What’s Cooking. Jewish Culinary Culture
In-person exhibition also available in Warsaw at POLIN: Museum of the History of Polish Jews
TEMPORARY EXHIBITION AT POLIN MUSEUM “What’s Cooking. Jewish Culinary Culture” virtual exhibition is based on the materials prepared for the temporary exhibition under the same title, available for viewing at POLIN Museum of the History of Polish Jews in Warsaw from March until December 2022. Tickets to visit “What’s Cooking” temporary exhibition in person while in Warsaw can be purchased through the website.
Learn “what’s cooking” in the Jewish world! This exhibition shows what Jews ate in the past, what they eat nowadays and why. By focusing on characteristic dishes, the way they are prepared, their origins and meanings, POLIN also sheds light on the Jewish religious practice, history and culture from around the world.
IN THE FOOTSTEPS OF JEWISH FLAVOURS
In a series of films, our culinary guides through Poland—Mary Seidler, Agnieszka Kuś, Maria Ostrowska and Radosław Wójcik—will tell you all about bagels, gefilte fish, Bialostockers and tsimes. They will search for traces of Jewish flavours and stories about them in Warsaw, Krakow and in Podlasie.
The films will premiere on the POLIN Museum YouTube channel on Sundays over the course of summer holidays.
WHAT UNITES JEWISH CUISINE? Tradition.
Jewish cuisine has been shaped by the rules of kashrut, Jewish religious law included in the Torah and rabbinic literature. They define which products and modes of cooking are forbidden and which are allowed. Holiday meals also come with special requirements for their preparation. Observation of these rules throughout the ages served as a source of Jewish cultural distinctiveness, and remains a pillar of Jewish identity today.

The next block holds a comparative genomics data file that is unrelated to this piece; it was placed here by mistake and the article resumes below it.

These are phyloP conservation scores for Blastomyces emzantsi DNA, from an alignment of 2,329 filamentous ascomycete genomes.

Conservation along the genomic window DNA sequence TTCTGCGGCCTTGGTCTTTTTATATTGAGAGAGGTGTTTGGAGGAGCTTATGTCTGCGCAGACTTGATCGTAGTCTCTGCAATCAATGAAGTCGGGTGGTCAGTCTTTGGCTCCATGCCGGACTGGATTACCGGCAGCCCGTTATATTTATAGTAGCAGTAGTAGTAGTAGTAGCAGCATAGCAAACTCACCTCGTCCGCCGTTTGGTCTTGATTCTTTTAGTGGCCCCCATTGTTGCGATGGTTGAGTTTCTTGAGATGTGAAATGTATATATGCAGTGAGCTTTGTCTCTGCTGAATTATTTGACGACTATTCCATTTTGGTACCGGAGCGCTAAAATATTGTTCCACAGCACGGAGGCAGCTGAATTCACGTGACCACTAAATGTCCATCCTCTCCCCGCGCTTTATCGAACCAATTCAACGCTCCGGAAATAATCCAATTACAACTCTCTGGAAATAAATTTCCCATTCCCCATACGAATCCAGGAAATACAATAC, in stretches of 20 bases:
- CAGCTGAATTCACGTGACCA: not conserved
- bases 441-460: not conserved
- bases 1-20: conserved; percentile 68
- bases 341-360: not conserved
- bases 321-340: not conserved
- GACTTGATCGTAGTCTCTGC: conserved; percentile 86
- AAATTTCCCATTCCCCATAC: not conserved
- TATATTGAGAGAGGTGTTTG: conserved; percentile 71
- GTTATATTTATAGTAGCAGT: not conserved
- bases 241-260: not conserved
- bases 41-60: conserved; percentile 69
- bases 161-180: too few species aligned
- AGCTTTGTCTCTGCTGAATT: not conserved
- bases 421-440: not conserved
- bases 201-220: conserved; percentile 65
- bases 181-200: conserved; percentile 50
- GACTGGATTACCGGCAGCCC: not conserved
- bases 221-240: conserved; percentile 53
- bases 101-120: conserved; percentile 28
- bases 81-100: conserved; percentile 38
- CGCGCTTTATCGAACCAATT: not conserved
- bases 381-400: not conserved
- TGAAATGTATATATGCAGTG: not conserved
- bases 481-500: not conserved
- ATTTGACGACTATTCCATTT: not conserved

ABOUT VIRTUAL EXHIBITION
Viewing What’s Cooking, POLIN Museum virtual exhibition, offers an opportunity to get immersed in Jewish history and culinary culture in different corners of the world—you will read about typical dishes, the way they are prepared, their origin and significance. You will find out what kosher means and how Ashkenazi cuisine differs from Sephardi. You will also get acquainted with over 40 recipes for Jewish cuisine dishes edited and selected by Sabina Francuz.
RICHNESS OF JEWISH CULINARY CULTURE
The exhibition is divided into four thematic paths: Tradition, Diaspora, Modernity and Memories. This division will make it easy for you to navigate the exposition, and to understand the phenomenon of Jewish cuisine. It will answer the question of what Jewish cuisine is and will show it from many perspectives—you will learn about its diversity and transformation over time. You will see several hundred photos of culinary and ritual objects, of people and places as well as of manuscripts from the collections from all across the globe—from New York, through Tel Aviv, London to Lublin and Warsaw.
Curators: Tamara Sztyma and Magdalena Maślak
Project coordinators: Anna Czerwińska, Anna Dybała-Pacholak
Promotion: Marlena Bogusz, Radosław Wójcik, Justyna Gill-Maćkiewicz, Marta Dziewulska
Recipes: Sabina Francuz
Film: Kachna Baraniewicz (director), Teonika Rożynek (music)
Translation: Boris Gerus (Hebrew), Zofia Sochańska (English), editing and proofreading Marta Stankiewicz (Hebrew), Zachary Mazur (English)
Production: Openform design & digital studio
Lead image: Challah.